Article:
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Helpful Knowledge to Mitigate Cargo Theft

Nov 18, 2019 | Truck Drivers, Carriers, Logistics

The holiday season is upon us. During this joyous time, consumers are doing more shopping, which means load volumes are increasing to meet those demands. Unfortunately, this also means that cargo theft is on the rise, as this crime tends to be even more prevalent during the holiday season. By most accounts, cargo theft is estimated to be a $15 to $30 billion problem in the U.S. each year. The FBI reports that less than 20 percent of stolen cargo is recovered.

To mitigate cargo theft, everyone involved in the supply chain process should be aware and prepared for possible situations that may arise.

Thieves target professional drivers

The most well-known form of cargo theft is when a thief or group of thieves target an individual driver and his or her truck and trailer. Certainly, technology advancements in GPS and RFID technology have transformed how transportation companies monitor individual shipments and how they respond when something goes wrong. The combination of physical security and technology is critical in deterring possible cargo thieves.

Therefore, even though technology can provide tracking assistance, professional drivers still need to be on alert for cargo thieves who are looking for an opportunity to steal. For a professional driver, the best defense is to deprive them of the chance. This is where the adage “cargo at rest is a risk” applies and good trip planning is critical. The more the load is kept moving, the safer that load is from thieves.

It is important for professional drivers to remember to plan your stops, so you can park in well-lit public areas and avoid leaving your loaded trailer unattended in an unsecured location. While stopped, do not share details about your load with people you do not know or where you could be overheard. Keep your eyes open for suspicious activity at any location occupied by trucks, including at the shipper and truck stops. Always check that your seal is still intact any time you do an inspection or walk around your truck. Also, make sure you follow any specific policies your company has about your current load, as those are often in place to help prevent theft. Finally, remember your safety as a professional driver always comes first. Alert your dispatcher of any suspicious activity. If you are being followed or sense that you’re in an unsafe situation, call 911.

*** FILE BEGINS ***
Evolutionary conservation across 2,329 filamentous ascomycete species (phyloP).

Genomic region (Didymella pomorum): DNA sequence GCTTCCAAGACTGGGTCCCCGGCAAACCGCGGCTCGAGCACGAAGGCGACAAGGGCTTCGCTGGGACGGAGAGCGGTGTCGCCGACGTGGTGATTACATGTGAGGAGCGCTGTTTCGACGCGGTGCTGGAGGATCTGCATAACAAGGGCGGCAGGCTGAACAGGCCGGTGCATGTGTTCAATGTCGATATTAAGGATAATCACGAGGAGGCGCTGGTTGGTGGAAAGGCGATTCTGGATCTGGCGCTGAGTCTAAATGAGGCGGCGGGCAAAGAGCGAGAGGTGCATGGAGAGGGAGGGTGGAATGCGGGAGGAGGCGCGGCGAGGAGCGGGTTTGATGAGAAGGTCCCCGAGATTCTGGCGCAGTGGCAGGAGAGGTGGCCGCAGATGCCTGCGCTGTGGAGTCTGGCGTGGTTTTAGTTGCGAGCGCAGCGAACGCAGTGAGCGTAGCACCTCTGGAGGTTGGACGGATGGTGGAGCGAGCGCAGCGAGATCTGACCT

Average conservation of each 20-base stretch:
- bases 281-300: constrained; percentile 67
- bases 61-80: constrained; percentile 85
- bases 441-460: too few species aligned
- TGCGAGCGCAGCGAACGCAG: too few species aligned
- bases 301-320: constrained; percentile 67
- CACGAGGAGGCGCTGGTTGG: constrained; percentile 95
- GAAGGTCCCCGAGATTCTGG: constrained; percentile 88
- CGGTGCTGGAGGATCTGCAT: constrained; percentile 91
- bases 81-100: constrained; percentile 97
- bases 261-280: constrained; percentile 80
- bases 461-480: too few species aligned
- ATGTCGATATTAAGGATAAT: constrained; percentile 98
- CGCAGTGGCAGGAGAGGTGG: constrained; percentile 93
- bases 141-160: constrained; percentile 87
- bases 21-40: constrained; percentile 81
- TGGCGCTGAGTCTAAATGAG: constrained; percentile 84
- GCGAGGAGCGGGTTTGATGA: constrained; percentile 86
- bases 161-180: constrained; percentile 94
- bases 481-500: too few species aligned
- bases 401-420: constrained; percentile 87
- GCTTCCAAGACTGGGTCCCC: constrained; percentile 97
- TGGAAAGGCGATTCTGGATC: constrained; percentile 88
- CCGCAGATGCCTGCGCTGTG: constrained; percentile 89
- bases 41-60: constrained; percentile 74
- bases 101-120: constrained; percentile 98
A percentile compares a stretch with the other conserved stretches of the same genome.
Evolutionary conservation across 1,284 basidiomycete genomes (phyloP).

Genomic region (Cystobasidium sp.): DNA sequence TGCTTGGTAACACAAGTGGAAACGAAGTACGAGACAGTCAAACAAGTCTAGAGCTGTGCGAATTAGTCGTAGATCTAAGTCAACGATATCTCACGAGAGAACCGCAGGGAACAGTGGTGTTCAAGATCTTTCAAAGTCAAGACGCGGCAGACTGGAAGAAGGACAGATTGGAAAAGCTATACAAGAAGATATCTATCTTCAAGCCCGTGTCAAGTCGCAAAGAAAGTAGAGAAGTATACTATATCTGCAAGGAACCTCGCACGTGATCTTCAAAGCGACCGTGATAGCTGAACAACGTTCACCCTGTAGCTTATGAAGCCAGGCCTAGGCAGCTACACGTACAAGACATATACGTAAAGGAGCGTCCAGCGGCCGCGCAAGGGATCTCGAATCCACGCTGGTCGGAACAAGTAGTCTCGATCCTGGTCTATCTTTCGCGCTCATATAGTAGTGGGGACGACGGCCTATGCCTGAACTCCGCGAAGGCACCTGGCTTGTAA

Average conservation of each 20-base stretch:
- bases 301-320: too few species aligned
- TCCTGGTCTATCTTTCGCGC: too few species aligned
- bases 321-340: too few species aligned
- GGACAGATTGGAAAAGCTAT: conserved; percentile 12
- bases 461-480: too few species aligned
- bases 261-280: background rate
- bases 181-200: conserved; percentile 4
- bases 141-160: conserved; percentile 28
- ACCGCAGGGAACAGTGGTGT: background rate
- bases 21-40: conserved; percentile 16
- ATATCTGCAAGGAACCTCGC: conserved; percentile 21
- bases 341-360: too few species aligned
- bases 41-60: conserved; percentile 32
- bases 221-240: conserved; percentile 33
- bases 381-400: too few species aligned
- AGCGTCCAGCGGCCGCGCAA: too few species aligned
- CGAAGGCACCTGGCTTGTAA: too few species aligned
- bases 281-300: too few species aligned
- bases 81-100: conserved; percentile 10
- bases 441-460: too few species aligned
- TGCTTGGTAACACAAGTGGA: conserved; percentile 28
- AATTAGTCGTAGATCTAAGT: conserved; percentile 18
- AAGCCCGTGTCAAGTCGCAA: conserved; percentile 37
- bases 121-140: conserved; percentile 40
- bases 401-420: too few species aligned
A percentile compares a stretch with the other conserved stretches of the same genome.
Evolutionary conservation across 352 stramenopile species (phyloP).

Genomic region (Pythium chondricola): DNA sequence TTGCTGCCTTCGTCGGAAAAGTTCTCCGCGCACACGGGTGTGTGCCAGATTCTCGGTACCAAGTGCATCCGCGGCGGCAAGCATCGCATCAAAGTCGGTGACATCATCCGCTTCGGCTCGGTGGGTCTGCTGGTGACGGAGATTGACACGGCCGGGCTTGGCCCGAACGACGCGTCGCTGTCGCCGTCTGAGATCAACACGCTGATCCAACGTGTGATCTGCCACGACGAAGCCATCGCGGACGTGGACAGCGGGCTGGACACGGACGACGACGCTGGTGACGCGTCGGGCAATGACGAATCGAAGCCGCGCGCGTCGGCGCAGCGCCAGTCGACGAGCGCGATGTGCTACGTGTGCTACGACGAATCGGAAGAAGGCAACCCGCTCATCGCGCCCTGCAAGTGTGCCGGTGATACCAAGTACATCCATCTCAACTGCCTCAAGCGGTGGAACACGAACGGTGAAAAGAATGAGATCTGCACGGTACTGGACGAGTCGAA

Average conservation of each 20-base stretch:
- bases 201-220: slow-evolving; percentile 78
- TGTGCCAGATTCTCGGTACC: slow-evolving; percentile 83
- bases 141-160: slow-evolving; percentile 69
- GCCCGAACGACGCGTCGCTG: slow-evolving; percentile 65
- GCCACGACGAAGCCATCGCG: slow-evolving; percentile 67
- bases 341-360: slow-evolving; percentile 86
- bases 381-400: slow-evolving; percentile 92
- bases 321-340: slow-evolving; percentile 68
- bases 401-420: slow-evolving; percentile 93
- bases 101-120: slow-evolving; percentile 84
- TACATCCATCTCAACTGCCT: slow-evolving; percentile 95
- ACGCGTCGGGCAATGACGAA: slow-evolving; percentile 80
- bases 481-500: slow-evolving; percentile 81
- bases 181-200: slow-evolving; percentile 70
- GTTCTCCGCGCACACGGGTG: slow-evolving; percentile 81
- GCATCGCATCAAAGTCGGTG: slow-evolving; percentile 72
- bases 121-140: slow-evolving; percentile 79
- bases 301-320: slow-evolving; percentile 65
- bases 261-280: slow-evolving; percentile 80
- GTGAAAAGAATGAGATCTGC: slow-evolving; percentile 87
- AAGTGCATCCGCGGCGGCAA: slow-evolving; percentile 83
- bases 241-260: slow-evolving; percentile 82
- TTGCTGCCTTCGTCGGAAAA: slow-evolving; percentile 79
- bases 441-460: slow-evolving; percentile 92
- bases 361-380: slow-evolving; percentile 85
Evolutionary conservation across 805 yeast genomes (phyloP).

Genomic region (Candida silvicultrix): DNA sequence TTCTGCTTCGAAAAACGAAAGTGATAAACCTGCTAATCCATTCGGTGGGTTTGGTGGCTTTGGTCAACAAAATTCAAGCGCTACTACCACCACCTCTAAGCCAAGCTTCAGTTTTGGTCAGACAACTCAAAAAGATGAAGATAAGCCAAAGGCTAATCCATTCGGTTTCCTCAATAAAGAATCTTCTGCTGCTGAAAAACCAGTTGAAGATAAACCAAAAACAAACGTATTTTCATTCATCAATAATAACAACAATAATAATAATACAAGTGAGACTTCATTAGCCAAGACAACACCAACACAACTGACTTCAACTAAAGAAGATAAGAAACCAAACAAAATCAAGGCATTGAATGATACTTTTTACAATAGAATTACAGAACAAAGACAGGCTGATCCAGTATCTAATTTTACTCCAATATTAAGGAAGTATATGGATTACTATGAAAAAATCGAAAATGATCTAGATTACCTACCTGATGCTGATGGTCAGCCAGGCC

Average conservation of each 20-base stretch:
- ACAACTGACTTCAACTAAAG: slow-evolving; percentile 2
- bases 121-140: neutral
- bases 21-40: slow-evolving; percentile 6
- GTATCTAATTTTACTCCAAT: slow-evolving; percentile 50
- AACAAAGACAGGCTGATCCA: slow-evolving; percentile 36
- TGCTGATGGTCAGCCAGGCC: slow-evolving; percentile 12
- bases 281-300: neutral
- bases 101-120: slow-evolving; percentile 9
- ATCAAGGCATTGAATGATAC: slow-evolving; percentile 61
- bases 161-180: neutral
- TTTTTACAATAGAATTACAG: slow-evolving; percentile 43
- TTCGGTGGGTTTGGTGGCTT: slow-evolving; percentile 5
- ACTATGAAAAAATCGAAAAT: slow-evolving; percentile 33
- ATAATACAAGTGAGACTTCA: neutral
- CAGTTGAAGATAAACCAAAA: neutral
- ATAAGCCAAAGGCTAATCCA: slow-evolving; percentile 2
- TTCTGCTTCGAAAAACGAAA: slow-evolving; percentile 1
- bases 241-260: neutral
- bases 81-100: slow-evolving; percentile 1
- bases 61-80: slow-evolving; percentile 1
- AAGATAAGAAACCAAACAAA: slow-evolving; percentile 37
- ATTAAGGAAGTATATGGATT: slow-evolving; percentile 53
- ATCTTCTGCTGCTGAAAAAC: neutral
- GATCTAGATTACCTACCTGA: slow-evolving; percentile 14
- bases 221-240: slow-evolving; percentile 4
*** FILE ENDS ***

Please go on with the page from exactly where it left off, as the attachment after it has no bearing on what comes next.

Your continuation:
Thieves target various products

It’s also important to not be lulled into a false sense of security simply because a load that is being hauled is not a “big ticket” item like pharmaceuticals or electronics. Thieves seem to be shifting their focus and expanding out the types of products and loads that they target.

One big trend is an increase in pilferage, where the thieves get into a trailer and go through the products looking for anything they can get out quickly and then easily fence the stolen items later. This frequently occurs with mixed retail loads that are going to a big box store. It also goes hand-in-hand with an increase in targeting LTL carriers and others who make multiple stops with a single load. Thieves may believe that these loads could be easier to access than a single load of high dollar items.

Another trend is an increase in the theft of food and beverage items. Depending on the item, these can be high value, can be resold by thieves to a variety of buyers and are nearly impossible to track after stolen.

Thieves also target companies

While many situations pertain to thieves taking advantage of an opportunity (a trailer left open and unattended or a trailer dropped in an unsecured location), some crimes are much more strategically targeted.

In some situations, thieves target shippers of highly desirable products and look for opportunities to steal specific loads from those shippers. Failing in that, thieves may follow trucks departing from these shippers to see if the truck stops a short distance away, like a nearby truck stop.

Thieves are also targeting 3PLs and brokerage operations. Thieves take advantage of the fact that most business is done electronically and so much information about transportation providers is available online, making it easier to pose as a legitimate company. This allows the thieves to simply drive into the shipper and have the load handed to them, a process referred to as fictitious pickup.

It is up to the companies to have strategies in place to combat these issues. Many shippers of high dollar items have policies in place that trucks leaving their facility should not make a planned stop within a certain number of miles once they depart. They may require teams on their loads to minimize how much time the truck is stopped. Also, a 3PL needs to have a thorough vetting process in place to bring in new carriers. They should also have a process in place to match loads, especially those of products thieves are known to target, with carriers they know and who have policies and procedures in place to help prevent theft.

Ultimately, awareness and preparedness are important to mitigate cargo theft. It takes the combined effort of the professional drivers hauling the freight as well as shippers and capacity representatives to combat the efforts of thieves.

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